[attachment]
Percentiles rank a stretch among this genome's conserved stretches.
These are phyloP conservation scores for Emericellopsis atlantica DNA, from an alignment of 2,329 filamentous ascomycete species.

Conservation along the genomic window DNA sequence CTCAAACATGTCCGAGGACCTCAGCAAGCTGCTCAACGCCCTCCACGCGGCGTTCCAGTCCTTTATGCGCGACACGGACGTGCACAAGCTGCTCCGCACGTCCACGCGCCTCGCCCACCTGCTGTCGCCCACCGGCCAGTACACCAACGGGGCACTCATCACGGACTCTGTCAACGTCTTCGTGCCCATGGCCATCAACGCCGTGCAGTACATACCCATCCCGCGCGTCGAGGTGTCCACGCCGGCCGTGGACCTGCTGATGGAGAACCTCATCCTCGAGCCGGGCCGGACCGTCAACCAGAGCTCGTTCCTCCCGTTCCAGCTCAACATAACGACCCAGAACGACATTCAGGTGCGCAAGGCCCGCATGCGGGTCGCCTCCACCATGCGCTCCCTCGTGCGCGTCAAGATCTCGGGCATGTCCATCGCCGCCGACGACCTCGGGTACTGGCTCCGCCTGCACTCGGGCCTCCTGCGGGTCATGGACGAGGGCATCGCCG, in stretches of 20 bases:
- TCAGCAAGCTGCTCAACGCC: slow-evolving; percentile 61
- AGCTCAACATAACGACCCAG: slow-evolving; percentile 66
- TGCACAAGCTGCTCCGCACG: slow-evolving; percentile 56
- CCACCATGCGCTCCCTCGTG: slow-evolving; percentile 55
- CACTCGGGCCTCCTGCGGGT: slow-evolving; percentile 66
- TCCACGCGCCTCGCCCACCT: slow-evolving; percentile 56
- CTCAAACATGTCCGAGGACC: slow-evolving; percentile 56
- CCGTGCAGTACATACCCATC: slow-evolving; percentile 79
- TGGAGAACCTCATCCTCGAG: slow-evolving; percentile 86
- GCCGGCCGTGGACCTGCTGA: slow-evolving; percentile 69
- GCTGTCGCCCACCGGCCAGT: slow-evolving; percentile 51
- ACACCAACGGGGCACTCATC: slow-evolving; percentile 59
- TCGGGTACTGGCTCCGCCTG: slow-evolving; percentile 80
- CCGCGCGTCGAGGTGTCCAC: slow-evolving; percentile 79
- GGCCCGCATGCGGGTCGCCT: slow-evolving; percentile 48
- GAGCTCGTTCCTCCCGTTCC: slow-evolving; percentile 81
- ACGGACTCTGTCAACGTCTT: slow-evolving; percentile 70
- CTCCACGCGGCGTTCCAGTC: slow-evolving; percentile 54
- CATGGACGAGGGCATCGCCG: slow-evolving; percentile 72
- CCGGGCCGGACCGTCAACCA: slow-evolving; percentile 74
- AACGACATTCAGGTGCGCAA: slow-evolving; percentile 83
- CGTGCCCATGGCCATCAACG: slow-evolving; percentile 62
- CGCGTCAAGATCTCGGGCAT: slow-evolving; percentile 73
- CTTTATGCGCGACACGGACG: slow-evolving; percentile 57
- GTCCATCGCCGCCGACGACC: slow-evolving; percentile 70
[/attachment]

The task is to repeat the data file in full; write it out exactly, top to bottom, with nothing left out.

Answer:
Percentiles rank a stretch among this genome's conserved stretches.
These are phyloP conservation scores for Emericellopsis atlantica DNA, from an alignment of 2,329 filamentous ascomycete species.

Conservation along the genomic window DNA sequence CTCAAACATGTCCGAGGACCTCAGCAAGCTGCTCAACGCCCTCCACGCGGCGTTCCAGTCCTTTATGCGCGACACGGACGTGCACAAGCTGCTCCGCACGTCCACGCGCCTCGCCCACCTGCTGTCGCCCACCGGCCAGTACACCAACGGGGCACTCATCACGGACTCTGTCAACGTCTTCGTGCCCATGGCCATCAACGCCGTGCAGTACATACCCATCCCGCGCGTCGAGGTGTCCACGCCGGCCGTGGACCTGCTGATGGAGAACCTCATCCTCGAGCCGGGCCGGACCGTCAACCAGAGCTCGTTCCTCCCGTTCCAGCTCAACATAACGACCCAGAACGACATTCAGGTGCGCAAGGCCCGCATGCGGGTCGCCTCCACCATGCGCTCCCTCGTGCGCGTCAAGATCTCGGGCATGTCCATCGCCGCCGACGACCTCGGGTACTGGCTCCGCCTGCACTCGGGCCTCCTGCGGGTCATGGACGAGGGCATCGCCG, in stretches of 20 bases:
- TCAGCAAGCTGCTCAACGCC: slow-evolving; percentile 61
- AGCTCAACATAACGACCCAG: slow-evolving; percentile 66
- TGCACAAGCTGCTCCGCACG: slow-evolving; percentile 56
- CCACCATGCGCTCCCTCGTG: slow-evolving; percentile 55
- CACTCGGGCCTCCTGCGGGT: slow-evolving; percentile 66
- TCCACGCGCCTCGCCCACCT: slow-evolving; percentile 56
- CTCAAACATGTCCGAGGACC: slow-evolving; percentile 56
- CCGTGCAGTACATACCCATC: slow-evolving; percentile 79
- TGGAGAACCTCATCCTCGAG: slow-evolving; percentile 86
- GCCGGCCGTGGACCTGCTGA: slow-evolving; percentile 69
- GCTGTCGCCCACCGGCCAGT: slow-evolving; percentile 51
- ACACCAACGGGGCACTCATC: slow-evolving; percentile 59
- TCGGGTACTGGCTCCGCCTG: slow-evolving; percentile 80
- CCGCGCGTCGAGGTGTCCAC: slow-evolving; percentile 79
- GGCCCGCATGCGGGTCGCCT: slow-evolving; percentile 48
- GAGCTCGTTCCTCCCGTTCC: slow-evolving; percentile 81
- ACGGACTCTGTCAACGTCTT: slow-evolving; percentile 70
- CTCCACGCGGCGTTCCAGTC: slow-evolving; percentile 54
- CATGGACGAGGGCATCGCCG: slow-evolving; percentile 72
- CCGGGCCGGACCGTCAACCA: slow-evolving; percentile 74
- AACGACATTCAGGTGCGCAA: slow-evolving; percentile 83
- CGTGCCCATGGCCATCAACG: slow-evolving; percentile 62
- CGCGTCAAGATCTCGGGCAT: slow-evolving; percentile 73
- CTTTATGCGCGACACGGACG: slow-evolving; percentile 57
- GTCCATCGCCGCCGACGACC: slow-evolving; percentile 70